After a couple of days though, something told me to check out this profile she had created. I texted her for the log on information and that’s when the final half of my deen was complete. There was an email from a man who lived in my area and I found him to be quite handsome. Online dating was still pretty taboo though at this time and I kept trying to talk myself out of replying. I did though. I emailed and we arranged to meet up at Panera to “get to know each other.” First impressions were rocky and I left thinking I would never see him again. Lucky for me though, he didn’t give up.
We spent that summer getting acquainted, but still being young and naive I thought we were just dating. One night on the phone he suggested marriage. I was totally taken off guard because I thought we were just having fun. He explained to me that there was no such thing in Islam. That we either need to decide if we want to get married or move on. I had wondered why he hadn’t kissed me yet. Was he gay maybe? But, it all started to make sense to me at that moment.
I told him I didn’t know if I was ready for marriage, but again he didn’t give up. He proposed with a ring and all, one evening and I don’t know what got into me... but I said yes! All of a sudden I was blessed with courage I had never felt. I told my fiancé that I wanted to start wearing hijab. He told me to go for it. I put on my scarf that I had hidden for so many years and walked out of my room. My mom freaked. She blamed it on “the boy.” Then she called my dad. I didn’t know what to do, or how to explain, so I just walked out of the house, hijab and a mini skirt. My hijab has been a part of me ever since.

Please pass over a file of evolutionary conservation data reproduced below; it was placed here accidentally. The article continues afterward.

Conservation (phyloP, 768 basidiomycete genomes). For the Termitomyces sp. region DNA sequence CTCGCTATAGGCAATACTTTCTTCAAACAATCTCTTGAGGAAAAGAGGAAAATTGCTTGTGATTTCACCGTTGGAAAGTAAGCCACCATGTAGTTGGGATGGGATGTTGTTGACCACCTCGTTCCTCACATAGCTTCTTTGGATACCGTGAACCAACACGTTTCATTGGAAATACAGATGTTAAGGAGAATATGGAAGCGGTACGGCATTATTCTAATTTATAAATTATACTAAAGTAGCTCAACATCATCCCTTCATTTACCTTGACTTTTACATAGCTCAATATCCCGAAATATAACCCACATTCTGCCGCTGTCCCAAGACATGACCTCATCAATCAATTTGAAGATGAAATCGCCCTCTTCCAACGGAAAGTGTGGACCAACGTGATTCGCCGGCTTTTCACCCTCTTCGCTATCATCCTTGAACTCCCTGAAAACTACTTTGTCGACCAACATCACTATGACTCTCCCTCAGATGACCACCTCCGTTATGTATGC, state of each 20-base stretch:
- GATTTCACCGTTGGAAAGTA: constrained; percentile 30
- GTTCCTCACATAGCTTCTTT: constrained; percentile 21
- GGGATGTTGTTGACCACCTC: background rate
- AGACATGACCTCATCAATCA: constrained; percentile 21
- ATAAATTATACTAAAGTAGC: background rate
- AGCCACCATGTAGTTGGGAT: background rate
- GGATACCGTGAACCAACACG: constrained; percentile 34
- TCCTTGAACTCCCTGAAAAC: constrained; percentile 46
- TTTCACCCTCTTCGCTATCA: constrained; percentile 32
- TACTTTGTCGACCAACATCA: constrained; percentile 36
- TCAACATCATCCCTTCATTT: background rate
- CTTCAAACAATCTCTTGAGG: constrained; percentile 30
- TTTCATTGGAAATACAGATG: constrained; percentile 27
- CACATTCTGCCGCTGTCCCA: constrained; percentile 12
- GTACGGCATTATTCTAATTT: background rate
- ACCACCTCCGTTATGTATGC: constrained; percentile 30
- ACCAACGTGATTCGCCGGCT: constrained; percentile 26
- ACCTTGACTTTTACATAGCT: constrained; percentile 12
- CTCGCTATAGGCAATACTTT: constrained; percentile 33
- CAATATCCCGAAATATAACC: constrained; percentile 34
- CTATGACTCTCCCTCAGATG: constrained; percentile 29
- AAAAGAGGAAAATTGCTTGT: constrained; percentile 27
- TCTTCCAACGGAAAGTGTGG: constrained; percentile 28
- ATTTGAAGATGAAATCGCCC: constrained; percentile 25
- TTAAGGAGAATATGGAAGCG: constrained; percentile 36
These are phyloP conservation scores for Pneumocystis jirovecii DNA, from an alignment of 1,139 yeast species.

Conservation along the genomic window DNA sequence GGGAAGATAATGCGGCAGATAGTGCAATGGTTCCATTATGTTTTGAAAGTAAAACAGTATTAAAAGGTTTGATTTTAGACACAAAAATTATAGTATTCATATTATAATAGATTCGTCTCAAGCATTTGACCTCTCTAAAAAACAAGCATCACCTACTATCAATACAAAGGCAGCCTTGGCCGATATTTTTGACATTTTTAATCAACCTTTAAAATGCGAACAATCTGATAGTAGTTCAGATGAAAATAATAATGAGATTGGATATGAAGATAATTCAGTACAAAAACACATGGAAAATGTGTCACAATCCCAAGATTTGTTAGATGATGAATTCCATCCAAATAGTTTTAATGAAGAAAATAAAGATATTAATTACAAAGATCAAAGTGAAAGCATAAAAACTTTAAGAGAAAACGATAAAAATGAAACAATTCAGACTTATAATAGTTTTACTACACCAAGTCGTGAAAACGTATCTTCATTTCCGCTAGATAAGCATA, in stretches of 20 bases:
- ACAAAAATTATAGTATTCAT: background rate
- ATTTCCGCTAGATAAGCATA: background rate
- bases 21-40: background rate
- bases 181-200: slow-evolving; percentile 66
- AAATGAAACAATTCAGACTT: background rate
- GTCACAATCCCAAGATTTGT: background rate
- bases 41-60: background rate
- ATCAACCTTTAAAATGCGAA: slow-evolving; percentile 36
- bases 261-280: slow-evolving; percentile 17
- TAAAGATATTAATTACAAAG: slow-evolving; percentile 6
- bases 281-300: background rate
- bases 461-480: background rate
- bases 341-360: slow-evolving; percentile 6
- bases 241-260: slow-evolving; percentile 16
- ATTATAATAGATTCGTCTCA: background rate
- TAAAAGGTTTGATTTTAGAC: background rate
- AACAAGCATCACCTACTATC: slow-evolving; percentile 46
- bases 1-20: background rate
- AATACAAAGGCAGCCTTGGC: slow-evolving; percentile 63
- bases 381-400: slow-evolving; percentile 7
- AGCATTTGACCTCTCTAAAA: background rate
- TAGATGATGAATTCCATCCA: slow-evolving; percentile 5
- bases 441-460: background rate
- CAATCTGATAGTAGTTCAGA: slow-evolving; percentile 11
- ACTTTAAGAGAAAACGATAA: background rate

My husband and I got married a couple of weeks later because things at home got really bad for me with the addition of my new fashion accessory. My parents had a hard time with it all. The hijab, the marriage, the newish religion. I couldn’t blame them though. It has taken over a decade but I think they finally see that Islam makes me who I am. It makes me whole. It gives me strength and makes me a better person.
Now I have a beautiful daughter with that ever persisting man. The man who gave me all the courage I needed to be the Muslim woman I wanted. My hope for our baby girl is that she will be strong and brave, even when it is hard. That she will carry my story with her and remember that everyone is born a Muslim!
If you also wish to share your story with us, kindly contact us at firstname.lastname@example.org and get a chance to get your story published on our site and help us inspire Muslims all over the world!